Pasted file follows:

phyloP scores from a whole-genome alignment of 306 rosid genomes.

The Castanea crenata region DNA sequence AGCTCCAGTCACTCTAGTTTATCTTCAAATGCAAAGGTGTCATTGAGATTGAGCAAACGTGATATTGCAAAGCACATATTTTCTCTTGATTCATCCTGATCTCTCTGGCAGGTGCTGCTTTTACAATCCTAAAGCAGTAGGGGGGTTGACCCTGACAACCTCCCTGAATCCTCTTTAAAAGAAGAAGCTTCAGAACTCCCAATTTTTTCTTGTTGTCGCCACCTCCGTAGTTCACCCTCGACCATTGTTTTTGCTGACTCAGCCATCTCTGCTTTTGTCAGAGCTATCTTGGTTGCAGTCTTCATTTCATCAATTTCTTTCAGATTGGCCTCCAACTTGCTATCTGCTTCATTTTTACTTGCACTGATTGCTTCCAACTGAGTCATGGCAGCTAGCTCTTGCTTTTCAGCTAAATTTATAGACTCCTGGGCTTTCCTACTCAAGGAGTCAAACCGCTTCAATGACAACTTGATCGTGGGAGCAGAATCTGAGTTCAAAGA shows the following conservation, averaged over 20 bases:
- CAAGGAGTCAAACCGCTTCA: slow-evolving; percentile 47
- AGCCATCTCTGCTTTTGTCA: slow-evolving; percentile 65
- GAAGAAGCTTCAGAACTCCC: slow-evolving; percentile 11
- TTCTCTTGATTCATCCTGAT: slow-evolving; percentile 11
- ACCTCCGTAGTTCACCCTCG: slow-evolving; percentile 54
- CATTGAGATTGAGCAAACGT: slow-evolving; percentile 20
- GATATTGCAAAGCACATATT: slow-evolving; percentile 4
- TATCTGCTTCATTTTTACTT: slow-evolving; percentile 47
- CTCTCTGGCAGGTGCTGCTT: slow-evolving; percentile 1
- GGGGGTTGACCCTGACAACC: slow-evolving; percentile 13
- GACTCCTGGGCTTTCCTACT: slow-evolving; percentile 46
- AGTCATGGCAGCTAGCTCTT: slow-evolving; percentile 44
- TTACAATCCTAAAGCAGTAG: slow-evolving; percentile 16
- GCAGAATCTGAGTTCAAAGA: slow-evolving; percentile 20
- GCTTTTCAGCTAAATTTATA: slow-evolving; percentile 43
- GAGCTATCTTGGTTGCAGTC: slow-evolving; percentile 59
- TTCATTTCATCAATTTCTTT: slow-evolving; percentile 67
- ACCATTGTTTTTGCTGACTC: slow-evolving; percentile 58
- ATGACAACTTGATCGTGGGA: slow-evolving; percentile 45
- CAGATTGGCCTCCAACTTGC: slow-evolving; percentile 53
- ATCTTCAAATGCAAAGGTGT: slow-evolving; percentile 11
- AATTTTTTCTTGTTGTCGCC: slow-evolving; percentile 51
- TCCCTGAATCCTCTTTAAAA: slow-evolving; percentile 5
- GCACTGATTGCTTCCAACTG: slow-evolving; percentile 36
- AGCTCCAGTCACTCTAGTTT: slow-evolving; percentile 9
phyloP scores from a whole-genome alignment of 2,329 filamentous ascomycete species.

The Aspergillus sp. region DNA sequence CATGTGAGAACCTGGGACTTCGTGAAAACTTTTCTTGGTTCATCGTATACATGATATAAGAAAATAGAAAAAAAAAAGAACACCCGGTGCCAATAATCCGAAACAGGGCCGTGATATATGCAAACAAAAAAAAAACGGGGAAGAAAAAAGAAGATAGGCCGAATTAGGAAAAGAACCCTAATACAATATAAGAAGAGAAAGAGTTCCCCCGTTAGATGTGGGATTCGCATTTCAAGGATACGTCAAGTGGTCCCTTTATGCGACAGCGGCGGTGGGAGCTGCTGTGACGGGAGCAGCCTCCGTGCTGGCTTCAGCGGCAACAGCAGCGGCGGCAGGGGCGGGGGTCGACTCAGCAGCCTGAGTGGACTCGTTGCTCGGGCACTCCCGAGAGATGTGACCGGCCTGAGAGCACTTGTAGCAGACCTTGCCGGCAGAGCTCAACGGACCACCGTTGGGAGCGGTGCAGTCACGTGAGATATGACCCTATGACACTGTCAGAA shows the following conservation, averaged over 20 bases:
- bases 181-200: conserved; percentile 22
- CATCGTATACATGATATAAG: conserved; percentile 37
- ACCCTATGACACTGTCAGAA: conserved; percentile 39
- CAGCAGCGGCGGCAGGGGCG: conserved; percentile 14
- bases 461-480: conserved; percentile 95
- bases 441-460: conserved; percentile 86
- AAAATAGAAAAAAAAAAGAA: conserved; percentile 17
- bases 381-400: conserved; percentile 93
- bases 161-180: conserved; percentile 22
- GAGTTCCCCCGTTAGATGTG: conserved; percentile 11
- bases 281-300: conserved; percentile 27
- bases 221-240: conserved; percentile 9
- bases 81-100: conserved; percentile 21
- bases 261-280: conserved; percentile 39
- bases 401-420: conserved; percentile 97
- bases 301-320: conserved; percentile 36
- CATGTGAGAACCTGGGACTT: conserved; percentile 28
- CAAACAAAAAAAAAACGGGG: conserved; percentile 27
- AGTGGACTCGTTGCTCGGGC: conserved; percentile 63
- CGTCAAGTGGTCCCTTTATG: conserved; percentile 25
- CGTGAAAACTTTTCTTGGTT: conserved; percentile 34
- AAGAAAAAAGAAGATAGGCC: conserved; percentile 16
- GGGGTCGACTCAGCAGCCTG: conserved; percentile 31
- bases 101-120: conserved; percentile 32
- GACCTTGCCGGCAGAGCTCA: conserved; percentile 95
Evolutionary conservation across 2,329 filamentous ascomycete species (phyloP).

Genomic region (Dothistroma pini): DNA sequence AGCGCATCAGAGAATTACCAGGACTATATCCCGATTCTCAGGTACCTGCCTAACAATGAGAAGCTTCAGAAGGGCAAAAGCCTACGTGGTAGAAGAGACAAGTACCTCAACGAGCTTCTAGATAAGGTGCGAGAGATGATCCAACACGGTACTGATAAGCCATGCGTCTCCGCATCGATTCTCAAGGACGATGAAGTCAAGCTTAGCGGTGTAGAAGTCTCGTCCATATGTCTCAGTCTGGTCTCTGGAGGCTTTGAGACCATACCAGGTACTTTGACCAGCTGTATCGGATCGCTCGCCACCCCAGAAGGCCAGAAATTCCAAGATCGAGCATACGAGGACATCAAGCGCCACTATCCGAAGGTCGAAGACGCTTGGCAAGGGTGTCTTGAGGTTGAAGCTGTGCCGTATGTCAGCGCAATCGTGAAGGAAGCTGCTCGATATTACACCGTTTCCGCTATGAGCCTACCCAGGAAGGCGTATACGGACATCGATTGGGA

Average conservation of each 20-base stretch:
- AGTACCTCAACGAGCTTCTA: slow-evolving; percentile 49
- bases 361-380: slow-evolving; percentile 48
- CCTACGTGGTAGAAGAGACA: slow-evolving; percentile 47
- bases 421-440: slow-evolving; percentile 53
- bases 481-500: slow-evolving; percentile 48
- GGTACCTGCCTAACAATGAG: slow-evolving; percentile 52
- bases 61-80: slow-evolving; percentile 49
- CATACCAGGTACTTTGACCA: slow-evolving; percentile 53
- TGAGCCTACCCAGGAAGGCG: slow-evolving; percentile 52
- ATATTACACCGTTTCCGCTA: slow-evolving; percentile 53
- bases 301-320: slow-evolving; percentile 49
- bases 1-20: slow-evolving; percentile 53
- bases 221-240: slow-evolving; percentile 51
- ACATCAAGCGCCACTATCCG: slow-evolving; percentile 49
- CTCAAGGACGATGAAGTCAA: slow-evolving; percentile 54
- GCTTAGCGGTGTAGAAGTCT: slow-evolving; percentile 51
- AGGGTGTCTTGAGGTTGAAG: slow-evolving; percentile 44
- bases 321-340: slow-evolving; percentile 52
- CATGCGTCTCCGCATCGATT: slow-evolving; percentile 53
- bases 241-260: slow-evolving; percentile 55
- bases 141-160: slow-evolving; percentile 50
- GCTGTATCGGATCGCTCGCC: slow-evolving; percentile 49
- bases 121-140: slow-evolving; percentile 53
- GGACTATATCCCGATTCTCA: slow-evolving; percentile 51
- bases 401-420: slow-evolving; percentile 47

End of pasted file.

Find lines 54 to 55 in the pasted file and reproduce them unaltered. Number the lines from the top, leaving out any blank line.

- GACCTTGCCGGCAGAGCTCA: conserved; percentile 95
Evolutionary conservation across 2,329 filamentous ascomycete species (phyloP).